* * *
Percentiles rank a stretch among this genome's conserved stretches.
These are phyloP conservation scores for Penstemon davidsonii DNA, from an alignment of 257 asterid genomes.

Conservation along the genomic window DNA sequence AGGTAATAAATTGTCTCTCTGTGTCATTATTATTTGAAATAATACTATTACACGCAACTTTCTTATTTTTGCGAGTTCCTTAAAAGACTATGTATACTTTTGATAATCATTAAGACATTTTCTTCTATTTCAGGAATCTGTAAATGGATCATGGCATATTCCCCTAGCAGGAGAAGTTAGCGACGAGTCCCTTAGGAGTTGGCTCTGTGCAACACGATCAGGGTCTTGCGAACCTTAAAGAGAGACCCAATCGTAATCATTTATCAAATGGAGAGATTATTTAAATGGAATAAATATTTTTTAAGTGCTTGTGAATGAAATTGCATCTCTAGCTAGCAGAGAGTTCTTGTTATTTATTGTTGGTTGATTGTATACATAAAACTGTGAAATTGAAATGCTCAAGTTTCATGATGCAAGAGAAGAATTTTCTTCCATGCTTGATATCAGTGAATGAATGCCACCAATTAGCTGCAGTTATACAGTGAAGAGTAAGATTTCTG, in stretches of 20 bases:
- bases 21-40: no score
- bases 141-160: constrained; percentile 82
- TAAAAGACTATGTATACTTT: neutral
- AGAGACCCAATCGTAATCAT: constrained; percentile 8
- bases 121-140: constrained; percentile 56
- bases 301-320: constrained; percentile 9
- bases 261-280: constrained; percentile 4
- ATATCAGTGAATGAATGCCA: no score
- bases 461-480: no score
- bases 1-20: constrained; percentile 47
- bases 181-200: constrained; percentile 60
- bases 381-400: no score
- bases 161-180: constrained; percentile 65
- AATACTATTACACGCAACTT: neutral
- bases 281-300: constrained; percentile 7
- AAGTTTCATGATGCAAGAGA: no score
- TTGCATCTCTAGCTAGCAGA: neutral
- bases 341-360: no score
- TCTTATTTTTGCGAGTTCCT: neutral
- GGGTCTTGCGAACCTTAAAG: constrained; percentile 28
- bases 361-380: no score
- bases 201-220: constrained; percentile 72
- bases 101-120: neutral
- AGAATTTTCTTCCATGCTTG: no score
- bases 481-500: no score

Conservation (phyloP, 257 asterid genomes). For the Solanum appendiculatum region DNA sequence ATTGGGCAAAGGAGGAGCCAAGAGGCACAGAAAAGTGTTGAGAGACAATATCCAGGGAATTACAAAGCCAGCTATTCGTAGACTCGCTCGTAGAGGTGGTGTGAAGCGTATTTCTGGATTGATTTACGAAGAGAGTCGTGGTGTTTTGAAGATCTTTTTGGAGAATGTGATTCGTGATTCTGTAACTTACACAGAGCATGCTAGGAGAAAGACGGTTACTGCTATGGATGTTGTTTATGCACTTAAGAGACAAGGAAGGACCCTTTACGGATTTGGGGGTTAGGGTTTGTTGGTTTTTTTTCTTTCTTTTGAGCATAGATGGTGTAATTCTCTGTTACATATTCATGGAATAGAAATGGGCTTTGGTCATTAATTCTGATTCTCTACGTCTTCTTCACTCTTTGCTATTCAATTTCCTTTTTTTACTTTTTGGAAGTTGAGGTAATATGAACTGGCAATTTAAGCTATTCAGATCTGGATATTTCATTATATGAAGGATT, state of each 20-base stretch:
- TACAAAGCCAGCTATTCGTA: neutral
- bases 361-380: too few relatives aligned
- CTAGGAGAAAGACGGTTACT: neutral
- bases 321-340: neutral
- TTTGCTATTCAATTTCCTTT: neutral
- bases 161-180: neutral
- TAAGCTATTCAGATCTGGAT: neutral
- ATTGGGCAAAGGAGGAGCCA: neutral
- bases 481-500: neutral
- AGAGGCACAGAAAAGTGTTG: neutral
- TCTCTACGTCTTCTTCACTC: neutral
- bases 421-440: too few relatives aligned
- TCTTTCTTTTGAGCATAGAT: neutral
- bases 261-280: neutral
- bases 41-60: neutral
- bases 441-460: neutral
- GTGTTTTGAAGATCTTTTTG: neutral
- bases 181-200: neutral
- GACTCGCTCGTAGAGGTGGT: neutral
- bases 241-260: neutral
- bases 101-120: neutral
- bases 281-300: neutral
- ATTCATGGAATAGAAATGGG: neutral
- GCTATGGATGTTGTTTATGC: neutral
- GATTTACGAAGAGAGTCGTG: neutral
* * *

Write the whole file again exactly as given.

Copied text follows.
Percentiles rank a stretch among this genome's conserved stretches.
These are phyloP conservation scores for Penstemon davidsonii DNA, from an alignment of 257 asterid genomes.

Conservation along the genomic window DNA sequence AGGTAATAAATTGTCTCTCTGTGTCATTATTATTTGAAATAATACTATTACACGCAACTTTCTTATTTTTGCGAGTTCCTTAAAAGACTATGTATACTTTTGATAATCATTAAGACATTTTCTTCTATTTCAGGAATCTGTAAATGGATCATGGCATATTCCCCTAGCAGGAGAAGTTAGCGACGAGTCCCTTAGGAGTTGGCTCTGTGCAACACGATCAGGGTCTTGCGAACCTTAAAGAGAGACCCAATCGTAATCATTTATCAAATGGAGAGATTATTTAAATGGAATAAATATTTTTTAAGTGCTTGTGAATGAAATTGCATCTCTAGCTAGCAGAGAGTTCTTGTTATTTATTGTTGGTTGATTGTATACATAAAACTGTGAAATTGAAATGCTCAAGTTTCATGATGCAAGAGAAGAATTTTCTTCCATGCTTGATATCAGTGAATGAATGCCACCAATTAGCTGCAGTTATACAGTGAAGAGTAAGATTTCTG, in stretches of 20 bases:
- bases 21-40: no score
- bases 141-160: constrained; percentile 82
- TAAAAGACTATGTATACTTT: neutral
- AGAGACCCAATCGTAATCAT: constrained; percentile 8
- bases 121-140: constrained; percentile 56
- bases 301-320: constrained; percentile 9
- bases 261-280: constrained; percentile 4
- ATATCAGTGAATGAATGCCA: no score
- bases 461-480: no score
- bases 1-20: constrained; percentile 47
- bases 181-200: constrained; percentile 60
- bases 381-400: no score
- bases 161-180: constrained; percentile 65
- AATACTATTACACGCAACTT: neutral
- bases 281-300: constrained; percentile 7
- AAGTTTCATGATGCAAGAGA: no score
- TTGCATCTCTAGCTAGCAGA: neutral
- bases 341-360: no score
- TCTTATTTTTGCGAGTTCCT: neutral
- GGGTCTTGCGAACCTTAAAG: constrained; percentile 28
- bases 361-380: no score
- bases 201-220: constrained; percentile 72
- bases 101-120: neutral
- AGAATTTTCTTCCATGCTTG: no score
- bases 481-500: no score

Conservation (phyloP, 257 asterid genomes). For the Solanum appendiculatum region DNA sequence ATTGGGCAAAGGAGGAGCCAAGAGGCACAGAAAAGTGTTGAGAGACAATATCCAGGGAATTACAAAGCCAGCTATTCGTAGACTCGCTCGTAGAGGTGGTGTGAAGCGTATTTCTGGATTGATTTACGAAGAGAGTCGTGGTGTTTTGAAGATCTTTTTGGAGAATGTGATTCGTGATTCTGTAACTTACACAGAGCATGCTAGGAGAAAGACGGTTACTGCTATGGATGTTGTTTATGCACTTAAGAGACAAGGAAGGACCCTTTACGGATTTGGGGGTTAGGGTTTGTTGGTTTTTTTTCTTTCTTTTGAGCATAGATGGTGTAATTCTCTGTTACATATTCATGGAATAGAAATGGGCTTTGGTCATTAATTCTGATTCTCTACGTCTTCTTCACTCTTTGCTATTCAATTTCCTTTTTTTACTTTTTGGAAGTTGAGGTAATATGAACTGGCAATTTAAGCTATTCAGATCTGGATATTTCATTATATGAAGGATT, state of each 20-base stretch:
- TACAAAGCCAGCTATTCGTA: neutral
- bases 361-380: too few relatives aligned
- CTAGGAGAAAGACGGTTACT: neutral
- bases 321-340: neutral
- TTTGCTATTCAATTTCCTTT: neutral
- bases 161-180: neutral
- TAAGCTATTCAGATCTGGAT: neutral
- ATTGGGCAAAGGAGGAGCCA: neutral
- bases 481-500: neutral
- AGAGGCACAGAAAAGTGTTG: neutral
- TCTCTACGTCTTCTTCACTC: neutral
- bases 421-440: too few relatives aligned
- TCTTTCTTTTGAGCATAGAT: neutral
- bases 261-280: neutral
- bases 41-60: neutral
- bases 441-460: neutral
- GTGTTTTGAAGATCTTTTTG: neutral
- bases 181-200: neutral
- GACTCGCTCGTAGAGGTGGT: neutral
- bases 241-260: neutral
- bases 101-120: neutral
- bases 281-300: neutral
- ATTCATGGAATAGAAATGGG: neutral
- GCTATGGATGTTGTTTATGC: neutral
- GATTTACGAAGAGAGTCGTG: neutral